Projects are complex. They involve project customers, owners, champions, managers, consultants, sponsors, subject matter experts, IT personnel, and other stakeholders. The roles are supposed to overlap in their execution and implementation of the project and yet they often conflict and pursue different priorities. When the project customer is not adequately identified and documented, in advance, any of these roles may end up considering themselves the customer as the project progresses.
Consider the case of a widget. The project team has come together to build a widget together. As time moves forward the team decides that a project charter, Gantt chart, stakeholder matrix, communications plan, schedule, and risk register are not necessary. Everything reportedly has ‘run smoothly in the past’ on similar projects and so there is no reason to believe this project will run any differently. And yet it does.
Projects have requirements that are established by the customer. When other project roles begin to ‘take on customer attributes’ project scope creep (expansion or contraction) is inevitable. An IT team that has been accustomed to managing projects ‘by the seat of their pants’ quickly becomes self-identified as project as assumptions are left un-articulated, processes and strategies are standardized and become resistant to change, and the actual customer’s requests are increasingly denied. The widget’s requirements become increasingly shaped to meet the process and technical needs of the IT team instead of the customers who have both paid for the widget and will be responsible for using it once completed.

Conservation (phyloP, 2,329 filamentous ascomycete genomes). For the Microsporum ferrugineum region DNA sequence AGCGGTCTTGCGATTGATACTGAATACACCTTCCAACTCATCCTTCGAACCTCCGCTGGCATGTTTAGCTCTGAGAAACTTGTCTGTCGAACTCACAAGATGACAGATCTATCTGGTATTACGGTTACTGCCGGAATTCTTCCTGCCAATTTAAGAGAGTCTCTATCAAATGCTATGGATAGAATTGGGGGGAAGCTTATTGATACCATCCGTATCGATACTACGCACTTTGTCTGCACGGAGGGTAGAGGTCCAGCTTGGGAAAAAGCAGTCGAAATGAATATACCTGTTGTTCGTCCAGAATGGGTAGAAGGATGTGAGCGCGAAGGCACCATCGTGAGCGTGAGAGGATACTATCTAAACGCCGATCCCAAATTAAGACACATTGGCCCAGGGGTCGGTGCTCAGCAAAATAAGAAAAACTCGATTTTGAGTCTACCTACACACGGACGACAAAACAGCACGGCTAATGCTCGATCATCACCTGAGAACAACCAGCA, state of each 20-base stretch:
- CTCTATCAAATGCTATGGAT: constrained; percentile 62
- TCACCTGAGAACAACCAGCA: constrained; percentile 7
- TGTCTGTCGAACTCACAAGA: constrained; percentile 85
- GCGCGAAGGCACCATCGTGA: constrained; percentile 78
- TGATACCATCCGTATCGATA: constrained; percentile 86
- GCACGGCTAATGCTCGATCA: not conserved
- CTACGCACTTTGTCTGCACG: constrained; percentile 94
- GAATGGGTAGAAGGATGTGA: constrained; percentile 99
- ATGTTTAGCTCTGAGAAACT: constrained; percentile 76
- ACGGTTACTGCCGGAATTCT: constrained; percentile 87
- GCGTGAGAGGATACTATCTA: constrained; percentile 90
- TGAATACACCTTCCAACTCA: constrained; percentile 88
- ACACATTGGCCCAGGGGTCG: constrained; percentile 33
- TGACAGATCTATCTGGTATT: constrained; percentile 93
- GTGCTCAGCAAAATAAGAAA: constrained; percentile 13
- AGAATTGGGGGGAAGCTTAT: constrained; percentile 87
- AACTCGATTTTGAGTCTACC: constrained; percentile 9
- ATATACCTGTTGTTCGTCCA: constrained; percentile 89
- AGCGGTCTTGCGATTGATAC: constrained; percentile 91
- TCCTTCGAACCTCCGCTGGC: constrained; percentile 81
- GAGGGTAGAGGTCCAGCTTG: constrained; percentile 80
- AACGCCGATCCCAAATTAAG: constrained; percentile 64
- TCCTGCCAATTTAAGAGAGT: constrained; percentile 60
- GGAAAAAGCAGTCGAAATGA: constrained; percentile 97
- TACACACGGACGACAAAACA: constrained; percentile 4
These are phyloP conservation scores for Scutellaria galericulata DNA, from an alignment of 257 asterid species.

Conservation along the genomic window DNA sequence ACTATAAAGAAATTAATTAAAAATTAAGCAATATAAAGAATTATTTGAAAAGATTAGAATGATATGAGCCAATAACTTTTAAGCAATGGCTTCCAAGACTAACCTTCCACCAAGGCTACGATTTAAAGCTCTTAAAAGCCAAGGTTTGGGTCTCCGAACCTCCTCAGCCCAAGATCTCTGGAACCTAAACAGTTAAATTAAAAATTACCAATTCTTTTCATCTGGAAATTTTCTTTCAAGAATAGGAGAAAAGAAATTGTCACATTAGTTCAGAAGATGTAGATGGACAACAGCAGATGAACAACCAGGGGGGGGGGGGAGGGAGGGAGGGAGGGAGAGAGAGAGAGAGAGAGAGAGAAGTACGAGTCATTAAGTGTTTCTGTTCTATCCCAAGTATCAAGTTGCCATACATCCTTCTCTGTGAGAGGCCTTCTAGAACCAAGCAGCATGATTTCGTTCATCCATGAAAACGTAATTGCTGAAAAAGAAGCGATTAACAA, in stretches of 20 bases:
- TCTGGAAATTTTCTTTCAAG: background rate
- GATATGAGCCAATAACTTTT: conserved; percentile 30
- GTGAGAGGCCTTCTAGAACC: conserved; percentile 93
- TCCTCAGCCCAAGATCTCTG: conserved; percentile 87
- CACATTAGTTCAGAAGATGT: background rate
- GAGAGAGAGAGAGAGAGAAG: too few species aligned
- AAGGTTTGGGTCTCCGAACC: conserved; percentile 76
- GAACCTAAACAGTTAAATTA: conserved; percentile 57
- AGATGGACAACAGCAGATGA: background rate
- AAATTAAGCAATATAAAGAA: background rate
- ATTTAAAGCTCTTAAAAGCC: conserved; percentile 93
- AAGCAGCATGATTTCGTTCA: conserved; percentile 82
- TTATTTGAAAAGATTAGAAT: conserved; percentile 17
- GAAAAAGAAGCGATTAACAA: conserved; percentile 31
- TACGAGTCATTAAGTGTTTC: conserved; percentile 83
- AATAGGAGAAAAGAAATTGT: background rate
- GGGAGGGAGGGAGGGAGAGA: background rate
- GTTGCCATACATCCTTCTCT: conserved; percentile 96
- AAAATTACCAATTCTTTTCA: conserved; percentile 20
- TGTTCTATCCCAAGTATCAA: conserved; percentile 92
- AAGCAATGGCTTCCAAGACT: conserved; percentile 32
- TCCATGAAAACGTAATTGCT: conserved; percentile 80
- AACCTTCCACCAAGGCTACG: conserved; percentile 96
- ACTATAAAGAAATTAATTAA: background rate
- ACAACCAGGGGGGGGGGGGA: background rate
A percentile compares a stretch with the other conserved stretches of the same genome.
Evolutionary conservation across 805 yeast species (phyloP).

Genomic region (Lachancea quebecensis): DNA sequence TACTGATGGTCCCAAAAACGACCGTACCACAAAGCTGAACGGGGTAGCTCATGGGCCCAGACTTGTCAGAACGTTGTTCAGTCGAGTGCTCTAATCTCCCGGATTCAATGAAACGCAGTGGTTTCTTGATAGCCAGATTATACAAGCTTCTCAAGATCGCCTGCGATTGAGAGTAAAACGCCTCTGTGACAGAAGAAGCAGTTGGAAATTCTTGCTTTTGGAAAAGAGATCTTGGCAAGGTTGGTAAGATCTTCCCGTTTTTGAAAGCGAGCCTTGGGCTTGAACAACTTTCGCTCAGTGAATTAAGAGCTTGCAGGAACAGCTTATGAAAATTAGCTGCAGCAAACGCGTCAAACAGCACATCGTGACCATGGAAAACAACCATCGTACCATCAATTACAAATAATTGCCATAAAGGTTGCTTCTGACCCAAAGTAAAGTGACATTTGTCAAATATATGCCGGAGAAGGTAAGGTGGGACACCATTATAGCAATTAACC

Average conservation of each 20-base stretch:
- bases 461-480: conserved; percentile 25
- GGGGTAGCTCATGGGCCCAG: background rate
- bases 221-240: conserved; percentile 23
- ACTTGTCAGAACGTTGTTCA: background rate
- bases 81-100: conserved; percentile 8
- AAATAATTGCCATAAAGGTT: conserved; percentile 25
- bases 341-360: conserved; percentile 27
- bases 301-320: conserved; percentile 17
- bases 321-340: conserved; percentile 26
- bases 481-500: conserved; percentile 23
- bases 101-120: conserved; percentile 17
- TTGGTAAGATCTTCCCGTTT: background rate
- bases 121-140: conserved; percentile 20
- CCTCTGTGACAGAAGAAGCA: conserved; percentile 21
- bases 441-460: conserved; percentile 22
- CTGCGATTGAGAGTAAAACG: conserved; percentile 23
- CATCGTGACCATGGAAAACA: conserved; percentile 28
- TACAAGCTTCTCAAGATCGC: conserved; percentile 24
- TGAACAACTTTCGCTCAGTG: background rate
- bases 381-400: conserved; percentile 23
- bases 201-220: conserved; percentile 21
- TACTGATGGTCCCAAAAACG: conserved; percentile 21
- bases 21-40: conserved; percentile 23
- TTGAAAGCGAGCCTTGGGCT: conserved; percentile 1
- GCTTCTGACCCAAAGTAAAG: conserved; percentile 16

Most companies cannot afford this type of scope creep as customers are left unsatisfied and the ‘widgets’ designed are ill-suited for their purpose. Customers instead go elsewhere for their next ‘widget’ as the IT (project, etc.) team’s competitive advantage deteriorates and their competitors strengthens.
· Who is the customer?
· What are their requirements?
· How will the product/service be used?
· What is not being included in the project scope/requirements list?
Companies cannot afford to confuse who the customer is. Other stakeholders may have a moral or social investment in the quality of the ‘widget’ developed but this should not override the needs of the customer. Identifying the customer’s role and their requirements up front can help your project avoid role confusion and the conflict and product requirement deterioration that often follows. Document these requirements clearly in your project charter, schedule, Gantt chart, etc.
Without these requirements specified in advance the opportunity for scope creep based on inaccurate assumptions and preferences, will likely increase.
Often a hierarchical approach is taken towards identifying what customer requirements, values or assumptions will be prioritized when other methods are better suited. Many businesses have moved away from the hierarchical approach in the pursuit of a more agile and flexible structure. These changes require an effort to break down the silos and the resistance to organizational learning that sustains previous ‘information islands’ and the hierarchical structures that support them. Otherwise the status quo, comfort zones, and outdated practices/business models will continue to drive the organization’s ability to flexibly pursue quality.
Travis Barker, MPA GCPM
Innovate Vancouver is a business development & consulting service and technology startup located in Vancouver, BC. Contact Innovate Vancouver to help with your new project. Innovate Vancouver also gives back to the community through business consulting services. Contact us for more details.